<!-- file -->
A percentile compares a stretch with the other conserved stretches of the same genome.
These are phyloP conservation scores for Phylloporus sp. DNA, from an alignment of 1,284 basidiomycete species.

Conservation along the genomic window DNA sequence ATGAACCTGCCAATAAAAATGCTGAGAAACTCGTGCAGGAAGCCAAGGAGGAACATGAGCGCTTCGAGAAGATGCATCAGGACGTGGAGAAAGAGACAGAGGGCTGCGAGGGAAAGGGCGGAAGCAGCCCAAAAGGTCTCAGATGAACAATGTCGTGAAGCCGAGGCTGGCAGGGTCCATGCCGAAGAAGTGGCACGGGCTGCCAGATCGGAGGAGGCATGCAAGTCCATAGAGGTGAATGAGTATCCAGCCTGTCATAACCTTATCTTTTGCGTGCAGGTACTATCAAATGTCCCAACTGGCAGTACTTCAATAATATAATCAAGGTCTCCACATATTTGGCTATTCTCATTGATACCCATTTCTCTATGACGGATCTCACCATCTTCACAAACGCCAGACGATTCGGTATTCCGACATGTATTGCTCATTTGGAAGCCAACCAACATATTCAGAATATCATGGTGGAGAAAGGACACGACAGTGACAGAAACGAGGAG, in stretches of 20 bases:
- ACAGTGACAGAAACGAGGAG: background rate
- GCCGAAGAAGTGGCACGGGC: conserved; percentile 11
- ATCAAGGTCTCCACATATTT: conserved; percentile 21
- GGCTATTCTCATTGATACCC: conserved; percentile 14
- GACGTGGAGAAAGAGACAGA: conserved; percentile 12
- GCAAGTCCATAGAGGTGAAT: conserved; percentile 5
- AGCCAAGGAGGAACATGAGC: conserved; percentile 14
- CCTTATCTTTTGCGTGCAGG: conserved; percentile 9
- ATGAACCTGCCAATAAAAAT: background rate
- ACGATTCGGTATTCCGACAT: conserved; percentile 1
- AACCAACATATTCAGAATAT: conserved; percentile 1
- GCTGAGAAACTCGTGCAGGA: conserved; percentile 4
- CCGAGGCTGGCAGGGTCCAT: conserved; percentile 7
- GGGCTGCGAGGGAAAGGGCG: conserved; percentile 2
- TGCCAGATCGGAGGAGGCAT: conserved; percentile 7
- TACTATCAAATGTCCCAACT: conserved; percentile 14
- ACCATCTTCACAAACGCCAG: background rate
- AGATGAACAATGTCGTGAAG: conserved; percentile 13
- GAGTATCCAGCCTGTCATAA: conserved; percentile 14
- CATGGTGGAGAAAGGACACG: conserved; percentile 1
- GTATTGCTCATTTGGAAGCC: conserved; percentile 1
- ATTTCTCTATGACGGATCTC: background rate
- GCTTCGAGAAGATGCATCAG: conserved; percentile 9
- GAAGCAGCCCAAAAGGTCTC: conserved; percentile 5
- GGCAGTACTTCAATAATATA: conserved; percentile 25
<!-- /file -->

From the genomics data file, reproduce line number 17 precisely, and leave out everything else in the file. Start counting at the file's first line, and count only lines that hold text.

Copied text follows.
- GGGCTGCGAGGGAAAGGGCG: conserved; percentile 2